Scott Decker served 22 years in the FBI. Early in his Bureau career, Decker, who has a doctorate in Human Genetics, joined the Bureau’s fledgling Hazardous Materials Response Unit in Quantico. On September 12, 2001, he led a team of FBI hazmat specialists to Ground Zero in New York City. Three weeks later, the country came under attack again, this time from anthrax. In this episode of FBI Retired Case File Review, Scott Decker reviews working on and later managing the “science squad” of the newly formed Amerithrax Task Force. The task force’s mission was to identify and apprehend the person responsible for the mailings of anthrax that killed five people and permanently injured nearly two dozen more. Decker coordinated the early genetics and DNA forensics of the investigation. He went on to supervise a squad of agents, all with advanced science degrees, as they coordinated the forensics aspect of the case. Their work charted new ground and established the discipline of Microbial Forensics. In 2009, he and his team received the FBI Director’s Award for Outstanding Scientific Advancement. Scott Decker is the author of Recounting the Anthrax Attacks: Terror, the Amerithrax Task Force, and the Evolution of Forensics in the FBI, in which he was able to write with authority on the events that took place during the anthrax investigation, many of which have never before been publicized. You can learn more about Scott Decker and his non-fiction book on his website rscottdecker.com.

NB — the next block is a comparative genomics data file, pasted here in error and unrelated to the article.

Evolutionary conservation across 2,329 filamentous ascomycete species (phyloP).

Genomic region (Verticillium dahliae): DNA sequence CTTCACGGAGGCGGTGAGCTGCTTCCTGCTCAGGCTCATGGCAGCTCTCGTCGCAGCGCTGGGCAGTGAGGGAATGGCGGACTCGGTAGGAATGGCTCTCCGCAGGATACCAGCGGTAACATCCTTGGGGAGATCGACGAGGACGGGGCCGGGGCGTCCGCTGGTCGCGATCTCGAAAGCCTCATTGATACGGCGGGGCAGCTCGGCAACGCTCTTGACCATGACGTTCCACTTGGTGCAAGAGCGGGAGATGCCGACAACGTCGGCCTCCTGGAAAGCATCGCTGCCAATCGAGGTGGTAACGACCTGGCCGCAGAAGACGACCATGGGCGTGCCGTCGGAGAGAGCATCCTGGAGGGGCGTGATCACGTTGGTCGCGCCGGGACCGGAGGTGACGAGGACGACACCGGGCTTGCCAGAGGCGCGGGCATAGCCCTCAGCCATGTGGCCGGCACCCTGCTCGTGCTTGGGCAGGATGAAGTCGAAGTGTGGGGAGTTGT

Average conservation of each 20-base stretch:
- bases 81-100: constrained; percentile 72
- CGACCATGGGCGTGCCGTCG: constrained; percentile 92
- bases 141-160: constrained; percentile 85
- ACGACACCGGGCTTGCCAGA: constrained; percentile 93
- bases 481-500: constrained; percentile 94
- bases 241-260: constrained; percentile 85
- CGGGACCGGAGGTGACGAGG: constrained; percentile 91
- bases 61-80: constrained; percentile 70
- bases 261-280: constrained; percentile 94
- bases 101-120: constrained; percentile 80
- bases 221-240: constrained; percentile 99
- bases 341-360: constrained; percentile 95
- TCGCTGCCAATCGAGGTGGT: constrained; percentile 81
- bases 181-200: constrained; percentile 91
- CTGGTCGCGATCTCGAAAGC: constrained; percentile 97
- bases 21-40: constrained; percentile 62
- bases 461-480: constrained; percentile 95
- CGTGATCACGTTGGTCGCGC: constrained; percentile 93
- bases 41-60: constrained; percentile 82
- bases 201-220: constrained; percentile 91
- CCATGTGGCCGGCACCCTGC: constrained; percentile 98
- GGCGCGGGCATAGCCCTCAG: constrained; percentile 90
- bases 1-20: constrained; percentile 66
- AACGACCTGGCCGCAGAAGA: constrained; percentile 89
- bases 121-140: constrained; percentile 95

Retired agent Eric Alpert served in the FBI for 25 years. In this episode of FBI Retired Case File Review, Alpert reviews the high-profile investigation of multi-millionaire Thomas Capano for the disappearance and murder of Anne Marie Fahey. Anne Marie Fahey had been the scheduling secretary for the governor of Delaware and Capano was a powerful attorney with many high-level contacts and connections in Wilmington.
During his Bureau career, Eric Alpert was involved in investigations and received specialized training in kidnapping, child abductions, criminal profiling, crisis management, violent crime, and homicide investigation. Later in his career, Alpert was promoted to supervisory positions in the Violent Crime Section, Criminal Investigative Division, at FBI Headquarters and the Behavioral Analysis Unit in Quantico. He retired as the Senior Supervisory Resident Agent in the Tampa Division’s Orlando Resident Agency.